A new report looks at how the Every Student Succeeds Act’s mandate for evidence in school-turnaround strategies are playing out in five school districts.
Nearly four years after a federal education law emphasized the use of evidence-based interventions to improve student outcomes, the requirements are changing the K-12 landscape for education companies.
Many districts don’t realize they can spend Title I money on subjects outside of reading and math, and on non-academic interventions, says Melissa Junge, a consultant on federal education programs.
Two acquisitions–Weld North Education of Assessment Technology, and Allovue of Equiday–top our news, which includes LearnPlatform’s expansion and funding for Move This World.
How is the Every Student Succeed Act shaping district purchasing? EdWeek Market Brief’s webinar on Nov. 14 at 2 p.m. EST will break it down for K-12 companies.
Professional development tops administrators’ wish lists for spending federal Title IV grant money, but college- and career-readiness and social emotional learning are also big needs.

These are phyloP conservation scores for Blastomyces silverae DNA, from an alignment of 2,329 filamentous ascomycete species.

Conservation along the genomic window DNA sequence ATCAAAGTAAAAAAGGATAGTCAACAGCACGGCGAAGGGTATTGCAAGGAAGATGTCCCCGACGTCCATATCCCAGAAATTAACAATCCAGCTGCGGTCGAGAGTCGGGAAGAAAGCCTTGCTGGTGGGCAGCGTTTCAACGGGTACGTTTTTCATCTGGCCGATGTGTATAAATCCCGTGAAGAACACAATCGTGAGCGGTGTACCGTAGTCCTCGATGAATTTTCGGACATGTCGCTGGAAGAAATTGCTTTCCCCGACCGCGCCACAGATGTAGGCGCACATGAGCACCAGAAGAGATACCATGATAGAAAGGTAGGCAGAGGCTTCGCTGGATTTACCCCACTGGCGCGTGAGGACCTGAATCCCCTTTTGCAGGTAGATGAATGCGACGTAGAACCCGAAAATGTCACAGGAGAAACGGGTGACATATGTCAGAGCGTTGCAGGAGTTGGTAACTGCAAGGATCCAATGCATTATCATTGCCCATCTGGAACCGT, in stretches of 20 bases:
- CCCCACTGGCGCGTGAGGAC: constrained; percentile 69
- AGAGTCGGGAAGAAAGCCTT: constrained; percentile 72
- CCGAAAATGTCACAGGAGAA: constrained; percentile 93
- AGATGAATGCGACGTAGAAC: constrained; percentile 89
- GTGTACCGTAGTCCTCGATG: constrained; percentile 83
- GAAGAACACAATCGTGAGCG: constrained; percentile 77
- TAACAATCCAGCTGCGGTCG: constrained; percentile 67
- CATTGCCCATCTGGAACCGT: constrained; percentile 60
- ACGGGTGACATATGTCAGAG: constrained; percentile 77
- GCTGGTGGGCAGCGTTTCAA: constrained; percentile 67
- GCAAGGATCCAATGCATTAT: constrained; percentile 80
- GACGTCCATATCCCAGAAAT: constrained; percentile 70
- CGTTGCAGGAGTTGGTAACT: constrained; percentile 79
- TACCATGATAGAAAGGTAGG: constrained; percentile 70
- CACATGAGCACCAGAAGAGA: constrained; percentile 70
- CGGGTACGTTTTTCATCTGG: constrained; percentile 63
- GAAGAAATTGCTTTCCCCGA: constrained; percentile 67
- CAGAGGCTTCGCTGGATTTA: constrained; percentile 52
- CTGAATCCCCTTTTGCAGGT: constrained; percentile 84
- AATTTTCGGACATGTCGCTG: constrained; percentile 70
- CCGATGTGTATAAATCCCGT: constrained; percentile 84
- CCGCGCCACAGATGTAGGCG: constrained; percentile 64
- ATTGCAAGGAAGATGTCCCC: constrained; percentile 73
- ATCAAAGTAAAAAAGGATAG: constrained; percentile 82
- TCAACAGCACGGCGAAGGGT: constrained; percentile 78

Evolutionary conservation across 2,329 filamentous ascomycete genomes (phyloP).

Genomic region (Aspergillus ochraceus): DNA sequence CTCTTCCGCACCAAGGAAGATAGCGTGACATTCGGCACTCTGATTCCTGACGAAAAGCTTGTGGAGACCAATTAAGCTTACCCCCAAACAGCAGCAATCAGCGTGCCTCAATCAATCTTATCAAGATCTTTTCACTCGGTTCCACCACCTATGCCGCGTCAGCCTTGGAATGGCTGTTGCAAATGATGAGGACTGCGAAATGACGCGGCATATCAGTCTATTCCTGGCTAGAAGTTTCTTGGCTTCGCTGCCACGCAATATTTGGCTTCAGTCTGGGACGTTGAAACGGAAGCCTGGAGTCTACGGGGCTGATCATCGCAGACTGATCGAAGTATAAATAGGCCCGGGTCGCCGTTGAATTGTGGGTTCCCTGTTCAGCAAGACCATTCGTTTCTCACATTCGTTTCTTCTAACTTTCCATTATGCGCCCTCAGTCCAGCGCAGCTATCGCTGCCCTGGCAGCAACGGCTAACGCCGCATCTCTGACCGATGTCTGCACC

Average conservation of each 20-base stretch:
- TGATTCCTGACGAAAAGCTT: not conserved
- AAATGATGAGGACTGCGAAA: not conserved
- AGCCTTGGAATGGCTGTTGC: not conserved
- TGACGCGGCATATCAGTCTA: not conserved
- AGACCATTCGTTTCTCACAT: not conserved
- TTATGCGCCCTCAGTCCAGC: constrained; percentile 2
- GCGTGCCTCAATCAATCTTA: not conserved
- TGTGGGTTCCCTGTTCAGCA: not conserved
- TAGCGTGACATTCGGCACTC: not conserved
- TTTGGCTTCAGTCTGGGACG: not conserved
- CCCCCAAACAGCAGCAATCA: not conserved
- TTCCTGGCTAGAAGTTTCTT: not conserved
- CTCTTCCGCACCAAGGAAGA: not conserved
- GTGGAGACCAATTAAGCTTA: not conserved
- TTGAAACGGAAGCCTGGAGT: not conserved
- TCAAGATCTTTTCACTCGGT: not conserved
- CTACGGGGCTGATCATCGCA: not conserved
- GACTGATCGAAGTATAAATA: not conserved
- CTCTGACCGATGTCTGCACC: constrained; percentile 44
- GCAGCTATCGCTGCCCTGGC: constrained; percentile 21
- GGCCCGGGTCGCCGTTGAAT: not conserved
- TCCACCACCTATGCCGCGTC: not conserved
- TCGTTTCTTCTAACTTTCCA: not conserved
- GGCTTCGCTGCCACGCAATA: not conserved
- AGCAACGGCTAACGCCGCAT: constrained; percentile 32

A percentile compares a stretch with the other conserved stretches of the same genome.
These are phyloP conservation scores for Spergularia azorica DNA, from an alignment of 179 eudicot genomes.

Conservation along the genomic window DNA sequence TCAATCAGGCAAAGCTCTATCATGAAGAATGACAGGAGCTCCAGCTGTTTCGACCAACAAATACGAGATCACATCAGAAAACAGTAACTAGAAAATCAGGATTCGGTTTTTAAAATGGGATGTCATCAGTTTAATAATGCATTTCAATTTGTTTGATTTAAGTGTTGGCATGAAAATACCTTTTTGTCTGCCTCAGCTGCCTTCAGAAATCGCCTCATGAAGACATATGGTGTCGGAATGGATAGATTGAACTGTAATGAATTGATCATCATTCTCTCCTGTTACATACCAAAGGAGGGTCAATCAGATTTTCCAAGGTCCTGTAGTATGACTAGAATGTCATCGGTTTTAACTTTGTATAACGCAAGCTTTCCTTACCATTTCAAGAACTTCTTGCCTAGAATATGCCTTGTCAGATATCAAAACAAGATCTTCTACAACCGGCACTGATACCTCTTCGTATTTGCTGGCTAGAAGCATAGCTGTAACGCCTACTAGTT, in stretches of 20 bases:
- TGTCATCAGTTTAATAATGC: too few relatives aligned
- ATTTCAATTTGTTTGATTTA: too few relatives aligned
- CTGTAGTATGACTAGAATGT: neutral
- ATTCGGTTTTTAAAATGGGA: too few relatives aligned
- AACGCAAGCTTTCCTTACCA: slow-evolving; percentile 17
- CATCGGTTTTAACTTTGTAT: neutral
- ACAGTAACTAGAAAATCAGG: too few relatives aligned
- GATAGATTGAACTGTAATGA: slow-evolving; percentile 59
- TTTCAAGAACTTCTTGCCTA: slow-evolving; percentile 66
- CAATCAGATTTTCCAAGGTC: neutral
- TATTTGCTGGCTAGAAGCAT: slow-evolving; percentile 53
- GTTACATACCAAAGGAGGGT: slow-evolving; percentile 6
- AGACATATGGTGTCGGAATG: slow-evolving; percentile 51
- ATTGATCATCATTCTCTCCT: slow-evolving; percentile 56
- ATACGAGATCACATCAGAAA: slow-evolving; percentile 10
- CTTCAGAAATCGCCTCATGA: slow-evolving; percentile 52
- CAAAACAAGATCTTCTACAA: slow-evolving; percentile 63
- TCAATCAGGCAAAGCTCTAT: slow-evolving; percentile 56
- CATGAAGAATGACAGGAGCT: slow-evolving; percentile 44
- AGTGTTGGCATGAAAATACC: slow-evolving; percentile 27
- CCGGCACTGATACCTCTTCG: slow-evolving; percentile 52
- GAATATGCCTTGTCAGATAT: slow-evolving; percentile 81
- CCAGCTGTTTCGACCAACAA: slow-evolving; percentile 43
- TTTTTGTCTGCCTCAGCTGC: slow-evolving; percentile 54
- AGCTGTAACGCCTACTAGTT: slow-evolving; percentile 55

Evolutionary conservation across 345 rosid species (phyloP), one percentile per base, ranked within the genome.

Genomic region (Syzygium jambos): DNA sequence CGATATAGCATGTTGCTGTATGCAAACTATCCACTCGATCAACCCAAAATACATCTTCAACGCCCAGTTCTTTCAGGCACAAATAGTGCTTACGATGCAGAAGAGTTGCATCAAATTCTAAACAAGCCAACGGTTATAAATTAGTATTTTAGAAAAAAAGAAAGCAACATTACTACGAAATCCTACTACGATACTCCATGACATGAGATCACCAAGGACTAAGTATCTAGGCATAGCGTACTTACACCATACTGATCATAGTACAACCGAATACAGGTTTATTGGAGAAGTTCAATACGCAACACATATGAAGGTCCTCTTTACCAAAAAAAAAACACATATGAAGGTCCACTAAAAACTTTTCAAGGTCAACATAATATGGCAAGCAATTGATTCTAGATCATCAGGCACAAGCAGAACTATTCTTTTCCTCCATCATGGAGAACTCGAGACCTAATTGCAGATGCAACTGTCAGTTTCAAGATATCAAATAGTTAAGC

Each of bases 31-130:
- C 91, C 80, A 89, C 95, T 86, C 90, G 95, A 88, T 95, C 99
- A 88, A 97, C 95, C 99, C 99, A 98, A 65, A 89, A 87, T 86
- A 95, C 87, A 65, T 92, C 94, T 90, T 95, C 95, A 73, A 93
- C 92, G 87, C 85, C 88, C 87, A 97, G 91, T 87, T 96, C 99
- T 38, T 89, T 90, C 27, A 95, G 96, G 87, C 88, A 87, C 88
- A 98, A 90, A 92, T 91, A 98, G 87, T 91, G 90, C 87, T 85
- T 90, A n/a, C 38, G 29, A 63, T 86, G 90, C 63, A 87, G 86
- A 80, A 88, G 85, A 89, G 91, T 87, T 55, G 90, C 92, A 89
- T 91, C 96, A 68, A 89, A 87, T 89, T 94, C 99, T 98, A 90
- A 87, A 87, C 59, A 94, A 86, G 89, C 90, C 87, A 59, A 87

Secretary of Education Betsy DeVos is considering allowing a federal grant program authorized under ESSA to support efforts to arm teachers.
The state of Massachusetts needs help developing next-generation assessments for several subjects, and two Texas districts are looking for a continuous improvement consultant and a credit-recovery service.
Education companies can partner with educational entities to apply for federal funds aimed at boosting STEM and computer science education in K-12 schools.
The best practice recommendations for ed-tech companies conducting research has been updated since its 2017 release by a leading industry association.